Business Gateway in Scotland

Not long ago, Scotland was cited as the worst small country in Western Europe as far as economic growth is concerned, and that evaluation reflected another review, of the FSB’s Business Gateway services. Colin Borland, head of external affairs for the Federation of Small Businesses in Scotland, said that private sector jobs created by small and medium businesses are the backbone of a healthy economy, but those businesses can’t do the job without some help.

A review by Parliament’s Economy, Energy and Tourism committee (EET) has led to the recognition that Business Gateway needs to make some changes and improvements in its services, to focus on saving jobs that are threatened and creating new ones in the private sector.  The cutbacks in spending that have already affected public sector employment should not be a major factor for the businesses that rely on assistance from FSB.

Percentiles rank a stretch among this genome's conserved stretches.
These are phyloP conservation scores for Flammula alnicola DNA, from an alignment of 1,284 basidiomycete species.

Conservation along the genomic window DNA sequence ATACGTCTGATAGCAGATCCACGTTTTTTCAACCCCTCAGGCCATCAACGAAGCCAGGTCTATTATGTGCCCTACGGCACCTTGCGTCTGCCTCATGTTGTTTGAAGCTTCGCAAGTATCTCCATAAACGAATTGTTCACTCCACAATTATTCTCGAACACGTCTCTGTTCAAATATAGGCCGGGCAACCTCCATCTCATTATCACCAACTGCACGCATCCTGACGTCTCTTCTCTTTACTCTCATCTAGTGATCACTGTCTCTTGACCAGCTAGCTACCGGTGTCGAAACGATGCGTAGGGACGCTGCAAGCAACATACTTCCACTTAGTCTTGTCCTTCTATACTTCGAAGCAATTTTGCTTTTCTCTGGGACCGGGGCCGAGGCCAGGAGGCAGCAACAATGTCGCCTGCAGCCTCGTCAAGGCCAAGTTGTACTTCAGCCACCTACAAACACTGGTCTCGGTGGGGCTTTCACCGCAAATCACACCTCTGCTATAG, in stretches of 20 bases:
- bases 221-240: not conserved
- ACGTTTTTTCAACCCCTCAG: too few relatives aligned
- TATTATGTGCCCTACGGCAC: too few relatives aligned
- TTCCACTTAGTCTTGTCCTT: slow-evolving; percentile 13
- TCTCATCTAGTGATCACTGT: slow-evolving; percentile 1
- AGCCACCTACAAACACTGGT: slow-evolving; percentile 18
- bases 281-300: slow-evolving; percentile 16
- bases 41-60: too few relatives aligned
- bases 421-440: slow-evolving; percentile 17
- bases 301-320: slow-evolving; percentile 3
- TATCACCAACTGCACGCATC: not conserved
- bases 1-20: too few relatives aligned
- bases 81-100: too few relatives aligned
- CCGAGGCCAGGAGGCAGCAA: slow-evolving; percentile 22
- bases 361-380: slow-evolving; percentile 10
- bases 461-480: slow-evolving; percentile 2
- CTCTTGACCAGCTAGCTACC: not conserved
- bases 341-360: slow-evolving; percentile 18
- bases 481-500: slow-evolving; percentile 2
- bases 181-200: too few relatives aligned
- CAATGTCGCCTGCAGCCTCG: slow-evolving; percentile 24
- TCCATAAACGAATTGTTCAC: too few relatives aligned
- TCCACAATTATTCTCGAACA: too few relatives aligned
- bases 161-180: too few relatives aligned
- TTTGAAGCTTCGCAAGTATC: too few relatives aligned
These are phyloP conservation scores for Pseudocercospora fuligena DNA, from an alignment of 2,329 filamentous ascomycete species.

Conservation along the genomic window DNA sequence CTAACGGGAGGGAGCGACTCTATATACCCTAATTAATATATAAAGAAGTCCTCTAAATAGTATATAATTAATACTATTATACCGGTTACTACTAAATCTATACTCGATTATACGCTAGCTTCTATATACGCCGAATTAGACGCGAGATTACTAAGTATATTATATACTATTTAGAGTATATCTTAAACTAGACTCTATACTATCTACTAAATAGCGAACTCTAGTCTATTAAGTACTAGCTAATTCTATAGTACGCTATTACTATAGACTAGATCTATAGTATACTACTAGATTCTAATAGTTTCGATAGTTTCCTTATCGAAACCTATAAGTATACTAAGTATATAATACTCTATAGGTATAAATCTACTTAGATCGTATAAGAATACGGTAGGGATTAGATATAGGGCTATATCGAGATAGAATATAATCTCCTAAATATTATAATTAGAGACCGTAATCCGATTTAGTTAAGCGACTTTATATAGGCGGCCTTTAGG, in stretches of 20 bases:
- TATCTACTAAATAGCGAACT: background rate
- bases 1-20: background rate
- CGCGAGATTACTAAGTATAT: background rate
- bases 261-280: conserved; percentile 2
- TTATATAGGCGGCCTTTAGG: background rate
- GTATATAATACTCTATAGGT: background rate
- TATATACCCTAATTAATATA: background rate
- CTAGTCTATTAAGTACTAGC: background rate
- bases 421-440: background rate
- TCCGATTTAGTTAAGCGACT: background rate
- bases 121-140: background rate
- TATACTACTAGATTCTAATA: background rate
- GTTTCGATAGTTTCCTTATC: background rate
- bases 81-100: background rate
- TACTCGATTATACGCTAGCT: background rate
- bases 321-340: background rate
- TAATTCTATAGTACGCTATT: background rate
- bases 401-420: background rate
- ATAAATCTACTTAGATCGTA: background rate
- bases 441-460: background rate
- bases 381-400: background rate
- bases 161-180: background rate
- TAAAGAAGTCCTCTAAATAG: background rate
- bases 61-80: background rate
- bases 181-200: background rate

Contracts between the service organisation and Scotland’s small business owners will expire in September next year, and Borland commented that at the time they were put in place, the economy was in much better shape than it is at the moment.  He said the targets those contractors were given are unrealistic given the economic environment, and the support services need to be revamped.

Business Gateway is the service that provides practical advice and support to new and growing businesses; they offer special events and seminars as well as one-on-one assistance.  One of the complaints that will be addressed is the relative dearth of individual counselling, as the vast majority of small business owners prefer the one-on-one approach.  In the past only those businesses that met specific growth criteria were eligible for that sort of personalized service.

Another important factor in the restructuring of FSB’s Business Gateway contracts is the flexibility to deal with an uncertain future.  If economic recovery and growth depends upon the vitality of small businesses (and just about everyone agrees that’s the case) then the nourishment of those businesses must be a priority.  Getting the right services to them when those services are needed should be the highest priority of the FSB, and not incidentally, of the country’s leaders.